Strange, Gmail has cut my example.

Here it is normally.

    [1 2]
A = [3 4]

    [5 6]
B = [7 8]

    [a d]
C = [b c]

(A*B)@C
=
[5  12]   [a d]
[21 32] @ [b c]
=
[5a+12b  5d+12c ]
[21a+32b 21d+32c]

A*(B@C)
=
[1 2]   [5a+6b 5d+6c]
[3 4] * [7a+8b 7d+8c]
=
[5a+6b   10d+12c]
[21a+24b 28d+32c]


2014-03-18 16:29 GMT+01:00 Robert Kern <robert.kern@gmail.com>:
On Tue, Mar 18, 2014 at 3:22 PM, Christophe Bal <projetmbc@gmail.com> wrote:
> About weak-left. You need to define a priority of @ the matrix product
> regarding to * the elementwise product because (A*B)@C <> A*(B@C) : see the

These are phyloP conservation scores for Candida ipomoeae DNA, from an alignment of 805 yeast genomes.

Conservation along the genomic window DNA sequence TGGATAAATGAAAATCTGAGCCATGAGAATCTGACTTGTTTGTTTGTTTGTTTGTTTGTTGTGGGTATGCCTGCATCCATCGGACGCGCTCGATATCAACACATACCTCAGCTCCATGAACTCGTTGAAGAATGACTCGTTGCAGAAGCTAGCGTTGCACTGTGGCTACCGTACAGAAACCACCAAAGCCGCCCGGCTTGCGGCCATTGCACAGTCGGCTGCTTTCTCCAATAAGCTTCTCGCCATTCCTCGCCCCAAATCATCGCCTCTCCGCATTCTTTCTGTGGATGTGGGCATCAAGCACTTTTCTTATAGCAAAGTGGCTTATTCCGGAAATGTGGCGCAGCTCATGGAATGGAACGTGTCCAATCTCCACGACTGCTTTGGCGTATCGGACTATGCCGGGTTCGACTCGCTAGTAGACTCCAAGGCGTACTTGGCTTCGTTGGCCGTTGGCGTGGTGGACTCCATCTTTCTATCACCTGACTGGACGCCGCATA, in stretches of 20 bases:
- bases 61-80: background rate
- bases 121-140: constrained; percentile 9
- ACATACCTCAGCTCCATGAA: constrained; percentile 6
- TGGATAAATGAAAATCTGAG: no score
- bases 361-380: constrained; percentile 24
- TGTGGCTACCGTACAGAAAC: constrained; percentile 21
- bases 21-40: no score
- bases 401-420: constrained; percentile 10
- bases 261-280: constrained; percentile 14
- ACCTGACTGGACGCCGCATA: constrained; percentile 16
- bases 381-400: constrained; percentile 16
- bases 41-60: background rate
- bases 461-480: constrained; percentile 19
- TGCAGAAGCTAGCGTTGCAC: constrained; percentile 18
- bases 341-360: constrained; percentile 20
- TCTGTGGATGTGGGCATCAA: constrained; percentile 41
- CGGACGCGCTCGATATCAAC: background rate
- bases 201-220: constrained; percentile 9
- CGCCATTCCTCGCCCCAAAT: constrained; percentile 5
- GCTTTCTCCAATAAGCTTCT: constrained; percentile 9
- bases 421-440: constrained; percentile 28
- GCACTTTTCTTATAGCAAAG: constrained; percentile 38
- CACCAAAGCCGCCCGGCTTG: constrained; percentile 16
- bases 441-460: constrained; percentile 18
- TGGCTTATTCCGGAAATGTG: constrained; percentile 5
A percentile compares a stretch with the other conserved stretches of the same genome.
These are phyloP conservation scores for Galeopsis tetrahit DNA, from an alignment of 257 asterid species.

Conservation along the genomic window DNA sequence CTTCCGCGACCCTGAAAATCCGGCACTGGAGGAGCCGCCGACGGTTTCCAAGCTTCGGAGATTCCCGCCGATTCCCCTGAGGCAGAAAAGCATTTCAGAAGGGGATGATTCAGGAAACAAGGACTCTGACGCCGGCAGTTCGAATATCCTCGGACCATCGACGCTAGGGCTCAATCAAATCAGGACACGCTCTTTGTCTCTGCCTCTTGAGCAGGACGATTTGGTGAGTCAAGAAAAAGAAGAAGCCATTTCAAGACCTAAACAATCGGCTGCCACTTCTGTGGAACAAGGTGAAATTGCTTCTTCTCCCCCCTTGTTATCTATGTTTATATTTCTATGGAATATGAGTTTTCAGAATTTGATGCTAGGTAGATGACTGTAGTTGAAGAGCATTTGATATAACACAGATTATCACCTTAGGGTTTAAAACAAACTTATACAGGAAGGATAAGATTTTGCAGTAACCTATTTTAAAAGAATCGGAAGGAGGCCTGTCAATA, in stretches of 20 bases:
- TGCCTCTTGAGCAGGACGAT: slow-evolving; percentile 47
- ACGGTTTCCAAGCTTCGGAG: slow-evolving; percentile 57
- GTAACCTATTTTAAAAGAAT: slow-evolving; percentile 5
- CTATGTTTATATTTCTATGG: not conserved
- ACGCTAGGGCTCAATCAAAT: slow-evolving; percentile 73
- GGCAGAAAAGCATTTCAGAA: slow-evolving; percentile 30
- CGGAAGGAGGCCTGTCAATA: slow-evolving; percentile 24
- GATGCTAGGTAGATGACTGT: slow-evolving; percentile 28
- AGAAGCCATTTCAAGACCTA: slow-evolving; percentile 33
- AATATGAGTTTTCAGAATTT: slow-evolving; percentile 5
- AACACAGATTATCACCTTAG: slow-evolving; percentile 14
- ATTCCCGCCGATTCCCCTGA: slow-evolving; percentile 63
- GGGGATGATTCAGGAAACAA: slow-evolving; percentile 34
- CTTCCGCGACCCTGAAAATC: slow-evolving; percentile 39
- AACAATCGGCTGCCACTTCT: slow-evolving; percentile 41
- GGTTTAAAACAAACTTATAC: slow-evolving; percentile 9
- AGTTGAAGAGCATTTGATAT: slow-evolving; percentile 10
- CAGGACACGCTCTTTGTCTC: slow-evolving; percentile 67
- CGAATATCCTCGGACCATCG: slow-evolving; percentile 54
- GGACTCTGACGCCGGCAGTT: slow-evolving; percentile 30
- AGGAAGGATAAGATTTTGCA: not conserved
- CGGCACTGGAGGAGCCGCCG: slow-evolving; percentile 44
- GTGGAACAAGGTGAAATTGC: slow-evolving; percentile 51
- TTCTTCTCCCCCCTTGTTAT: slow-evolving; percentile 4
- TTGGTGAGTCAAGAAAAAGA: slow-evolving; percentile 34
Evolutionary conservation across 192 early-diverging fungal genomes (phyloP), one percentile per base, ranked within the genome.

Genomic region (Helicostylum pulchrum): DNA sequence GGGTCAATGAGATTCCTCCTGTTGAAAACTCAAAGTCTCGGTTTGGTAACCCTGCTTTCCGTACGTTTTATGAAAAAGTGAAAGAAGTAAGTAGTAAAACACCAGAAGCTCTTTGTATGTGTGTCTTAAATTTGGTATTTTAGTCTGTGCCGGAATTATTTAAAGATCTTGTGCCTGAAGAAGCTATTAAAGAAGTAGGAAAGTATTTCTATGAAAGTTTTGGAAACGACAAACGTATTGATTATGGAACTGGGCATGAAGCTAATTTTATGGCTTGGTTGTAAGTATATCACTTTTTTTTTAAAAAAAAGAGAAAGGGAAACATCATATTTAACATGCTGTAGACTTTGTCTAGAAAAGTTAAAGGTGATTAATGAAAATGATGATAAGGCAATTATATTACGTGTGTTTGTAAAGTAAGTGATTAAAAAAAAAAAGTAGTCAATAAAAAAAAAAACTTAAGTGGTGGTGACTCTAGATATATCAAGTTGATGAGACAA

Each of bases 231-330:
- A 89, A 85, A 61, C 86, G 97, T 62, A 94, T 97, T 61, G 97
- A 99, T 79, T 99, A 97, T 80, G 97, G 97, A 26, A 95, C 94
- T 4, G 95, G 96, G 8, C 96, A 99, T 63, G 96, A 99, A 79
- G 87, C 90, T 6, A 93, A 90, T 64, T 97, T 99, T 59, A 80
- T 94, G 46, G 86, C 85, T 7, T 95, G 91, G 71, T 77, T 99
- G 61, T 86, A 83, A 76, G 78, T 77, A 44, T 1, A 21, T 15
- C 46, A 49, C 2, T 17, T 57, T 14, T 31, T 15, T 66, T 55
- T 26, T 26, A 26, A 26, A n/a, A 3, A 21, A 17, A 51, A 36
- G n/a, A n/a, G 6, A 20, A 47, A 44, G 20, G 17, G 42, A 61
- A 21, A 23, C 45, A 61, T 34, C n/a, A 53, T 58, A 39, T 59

> example above. I say that also from a mathematical point of view.

What example above?

> Using mathematical like notations, Matrix1 * Matrix2 * 3 can be written
> because (Matrix1 * Matrix2) * 3 = Matrix1 * (Matrix2 * 3).

This seems to argue against what you just said.

> That's why I think that the weak-left is the better choice.

But this is true as well:

  3 * Matrix1 * Matrix2 = (3 * Matrix1) * Matrix2 = 3 * (Matrix1 * Matrix2)

Does that expression argue for tight-left?

--
Robert Kern
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